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In the second episode of Friday’s two-hour period six opened of “Shark Tank” on ABC, a young business owner steps even the coldest Sharks– including Kevin O’Leary, a.k.a. “Mr. Wonderful” — to tears with his story of why he quit a comfortable way of living to pursue his enthusiasm.

Of course, splits will not guarantee you a handle the tank, however Phillip Lapuz, designer of the high-end golf putter company Kronos, showed that a huge investor is just willing to go the distance with a founder who will certainly do whatever it takes to prosper.

During the pitch, the Sharks understand that Lapuz and his business partner and creative director Eric Williams have a quality product, but they watch out for investing in a business that would not see an immediate return. It was only after a display of Lapuz’s effective business drive that investor Robert Herjavec consents to make a deal with Lapuz and Williams.

The Kronos guys appear in conventional golf outfit to ask the investors for $150,000 for 15 % equity in their business. Two years ago, they explain, they got an offer at the PGA Merchandise Show for circulation of their putters, the cheapest at $500, in Japan and Scotland.

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They explain that they have actually sold $260,000 worth of merchandise up until now in 2014, with 95 % of sales in Japan. Lapuz and Williams tell the Sharks that the reason they have not yet made it in the United States is since of the American business design of selling sports equipment by way of celeb athlete endorsements, which they did not have the capital to spend on.

O’Leary tells the Kronos partners that there are circumstances where a tool ignite in the golf industry, and there’s an opportunity lightning might strike for Kronos. But it would be a big risk that required a considerable time investment.

By this point in the pitch, investors Mark Cuban and Barbara Corcoran have bailed due to the fact that they dislike golf, and Lori Greiner drops out since she believes Kronos would just be a huge success in Japan.

Playing with one of the putters in his hands, Herjavec asks Lapuz and Williams why they started a company in the very first location. Lapuz suddenly becomes choked up, with splits running down his face.

Lapuz discusses that he’s engaged, and his fiancée lives in Japan. Soon after his engagement proposition, he left a high-paying job as a consultant and invested $100,000 of his own money to begin Kronos, something he had long dreamed of doing. His fiancée’s traditionally minded parents couldn’t fathom why he would leave a great task to start a business and no longer authorize of their little girl marrying Lapuz. He is working for Kronos to take off so that he can get wed in the States.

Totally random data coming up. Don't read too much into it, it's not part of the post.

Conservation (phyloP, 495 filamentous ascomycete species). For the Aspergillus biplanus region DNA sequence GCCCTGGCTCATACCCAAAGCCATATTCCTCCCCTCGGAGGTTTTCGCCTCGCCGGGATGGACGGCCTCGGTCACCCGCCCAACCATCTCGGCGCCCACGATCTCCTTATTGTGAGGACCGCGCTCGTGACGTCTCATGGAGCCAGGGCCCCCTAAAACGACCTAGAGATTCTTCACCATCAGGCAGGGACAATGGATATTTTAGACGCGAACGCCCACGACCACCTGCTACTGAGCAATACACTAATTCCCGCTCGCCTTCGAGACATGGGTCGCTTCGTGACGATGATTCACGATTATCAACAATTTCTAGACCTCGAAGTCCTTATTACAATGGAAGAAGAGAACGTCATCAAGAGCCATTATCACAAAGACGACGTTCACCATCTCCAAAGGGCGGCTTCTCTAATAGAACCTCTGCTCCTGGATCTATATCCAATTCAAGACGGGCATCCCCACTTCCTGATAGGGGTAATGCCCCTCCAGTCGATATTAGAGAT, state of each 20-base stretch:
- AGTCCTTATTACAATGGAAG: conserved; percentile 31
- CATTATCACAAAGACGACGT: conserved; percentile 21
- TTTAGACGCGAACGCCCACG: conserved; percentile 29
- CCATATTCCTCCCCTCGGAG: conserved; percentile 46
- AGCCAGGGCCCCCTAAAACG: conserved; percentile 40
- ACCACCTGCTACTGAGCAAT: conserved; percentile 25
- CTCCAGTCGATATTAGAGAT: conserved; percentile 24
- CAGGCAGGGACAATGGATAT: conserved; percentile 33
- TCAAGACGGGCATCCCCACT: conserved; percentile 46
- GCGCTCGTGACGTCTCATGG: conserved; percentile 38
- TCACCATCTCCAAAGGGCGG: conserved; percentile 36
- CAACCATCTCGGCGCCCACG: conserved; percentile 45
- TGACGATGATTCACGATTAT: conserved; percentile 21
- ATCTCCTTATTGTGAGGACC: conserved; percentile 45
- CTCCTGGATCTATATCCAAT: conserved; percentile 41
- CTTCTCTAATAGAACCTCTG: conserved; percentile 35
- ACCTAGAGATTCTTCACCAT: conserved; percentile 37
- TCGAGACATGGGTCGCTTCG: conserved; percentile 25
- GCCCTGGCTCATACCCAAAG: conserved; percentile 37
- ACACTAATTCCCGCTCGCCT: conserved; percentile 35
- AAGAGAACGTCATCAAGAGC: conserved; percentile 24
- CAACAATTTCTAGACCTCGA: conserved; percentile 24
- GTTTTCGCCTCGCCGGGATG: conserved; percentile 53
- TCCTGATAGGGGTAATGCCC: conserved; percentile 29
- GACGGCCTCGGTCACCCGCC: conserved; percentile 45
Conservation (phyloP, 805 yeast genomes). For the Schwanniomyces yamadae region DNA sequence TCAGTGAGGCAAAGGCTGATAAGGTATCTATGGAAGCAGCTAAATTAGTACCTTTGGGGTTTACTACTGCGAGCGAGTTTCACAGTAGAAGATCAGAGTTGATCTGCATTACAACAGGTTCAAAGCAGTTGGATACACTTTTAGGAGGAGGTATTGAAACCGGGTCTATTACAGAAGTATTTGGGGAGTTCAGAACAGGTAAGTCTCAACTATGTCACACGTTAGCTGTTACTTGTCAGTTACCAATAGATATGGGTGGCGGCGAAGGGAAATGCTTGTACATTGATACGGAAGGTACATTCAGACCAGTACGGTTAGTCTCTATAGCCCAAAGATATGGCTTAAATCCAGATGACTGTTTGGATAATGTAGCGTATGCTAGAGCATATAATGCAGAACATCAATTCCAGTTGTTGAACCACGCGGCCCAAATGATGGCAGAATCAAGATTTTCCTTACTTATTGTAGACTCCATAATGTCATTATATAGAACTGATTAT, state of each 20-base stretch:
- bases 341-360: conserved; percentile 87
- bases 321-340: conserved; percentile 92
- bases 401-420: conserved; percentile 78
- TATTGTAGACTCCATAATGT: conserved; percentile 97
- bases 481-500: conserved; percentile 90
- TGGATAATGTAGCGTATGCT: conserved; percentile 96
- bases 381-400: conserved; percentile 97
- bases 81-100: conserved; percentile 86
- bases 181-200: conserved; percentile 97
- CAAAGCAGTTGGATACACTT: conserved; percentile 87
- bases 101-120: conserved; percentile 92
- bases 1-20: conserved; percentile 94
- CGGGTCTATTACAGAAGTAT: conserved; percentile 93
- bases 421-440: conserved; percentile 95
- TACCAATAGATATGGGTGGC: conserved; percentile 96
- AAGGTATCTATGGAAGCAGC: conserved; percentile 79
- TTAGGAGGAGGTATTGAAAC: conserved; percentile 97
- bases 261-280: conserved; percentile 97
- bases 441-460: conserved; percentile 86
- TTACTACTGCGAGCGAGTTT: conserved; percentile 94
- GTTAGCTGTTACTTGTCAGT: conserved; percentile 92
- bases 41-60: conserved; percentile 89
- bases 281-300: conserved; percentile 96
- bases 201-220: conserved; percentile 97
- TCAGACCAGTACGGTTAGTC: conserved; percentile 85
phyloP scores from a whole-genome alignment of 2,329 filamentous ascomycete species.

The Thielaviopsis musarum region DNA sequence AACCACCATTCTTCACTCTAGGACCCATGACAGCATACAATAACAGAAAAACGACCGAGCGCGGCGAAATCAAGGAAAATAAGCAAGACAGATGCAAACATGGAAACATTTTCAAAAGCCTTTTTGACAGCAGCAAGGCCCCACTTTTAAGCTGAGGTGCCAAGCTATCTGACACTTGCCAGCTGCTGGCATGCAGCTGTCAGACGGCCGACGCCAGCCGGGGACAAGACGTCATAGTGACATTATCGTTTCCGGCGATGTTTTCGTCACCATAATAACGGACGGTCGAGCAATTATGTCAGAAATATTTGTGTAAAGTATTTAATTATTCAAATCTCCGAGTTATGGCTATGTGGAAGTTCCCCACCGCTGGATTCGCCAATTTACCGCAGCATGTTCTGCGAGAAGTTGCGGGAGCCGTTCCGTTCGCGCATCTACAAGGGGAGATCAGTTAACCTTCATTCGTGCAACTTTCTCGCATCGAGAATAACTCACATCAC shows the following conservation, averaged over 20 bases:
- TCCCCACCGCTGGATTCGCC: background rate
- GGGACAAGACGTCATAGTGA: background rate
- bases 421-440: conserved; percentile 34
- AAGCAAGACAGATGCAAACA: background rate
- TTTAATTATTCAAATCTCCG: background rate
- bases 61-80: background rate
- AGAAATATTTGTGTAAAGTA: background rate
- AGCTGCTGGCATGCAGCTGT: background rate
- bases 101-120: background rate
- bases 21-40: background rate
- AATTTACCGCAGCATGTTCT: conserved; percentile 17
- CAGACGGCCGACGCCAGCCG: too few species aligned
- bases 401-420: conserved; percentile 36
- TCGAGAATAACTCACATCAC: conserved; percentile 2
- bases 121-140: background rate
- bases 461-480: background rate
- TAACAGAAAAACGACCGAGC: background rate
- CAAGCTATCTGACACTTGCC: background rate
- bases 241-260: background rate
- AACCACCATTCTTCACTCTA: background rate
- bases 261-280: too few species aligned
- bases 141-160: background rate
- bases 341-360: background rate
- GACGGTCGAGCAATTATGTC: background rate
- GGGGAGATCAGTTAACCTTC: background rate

‘It’s like, do I have to select between my business of my dreams and my fiancée?’ Lapuz asks.

O’Leary, usually the most blunt and negative investor on the panel, wipes splits from his eyes.

barbara corcoran, debt reductionCorcoran is also moved. ‘I think you should sit tonight and compose her parents a thank-you note,’ she tells Lapuz. ‘And you should start like this: ‘Thank you for the insults. For not thinking I’m worthwhile enough for your child. Watch me now, and enjoy exactly what I do.’

‘There’s no better motivation in the world than somebody who insults you,’ Corcoran states. ‘Those moms and dads are guaranteeing your success.’

O’Leary takes out due to the fact that he cannot figure out a strategy to make it work, even though he wishes to.

Herjavec informs Lapuz he relates to him, because his main motivation to prosper has always been to validate the numerous sacrifices his moms and dads, who ran away communist Yugolsavia, produced him.

In regards to business plan itself, he sees a tipping point where Kronos can take control of the customer market. However it’s far from instant. That said, he trusts Lapuz’s spirit and wants to be patient. He offers $150,000 for a whopping 35 % stake in the company, which Lapuz and Williams are able to work out down to 30 %. They concern a deal.

It’s difficult to say whether Lapuz and Williams would have had the ability to make a deal had Lapuz not become emotional, however there’s no refuting that Herjavec was willing to take a larger threat than he ‘d usually have actually liked to since he felt Lapuz’s psychological investment in the business and understood it.

You can have a wonderful item, but your pitch will fall flat if you can not show an investor that you’re willing to do whatever it requires to make their financial investment worth it.

You can see the complete episode on Hulu Plus.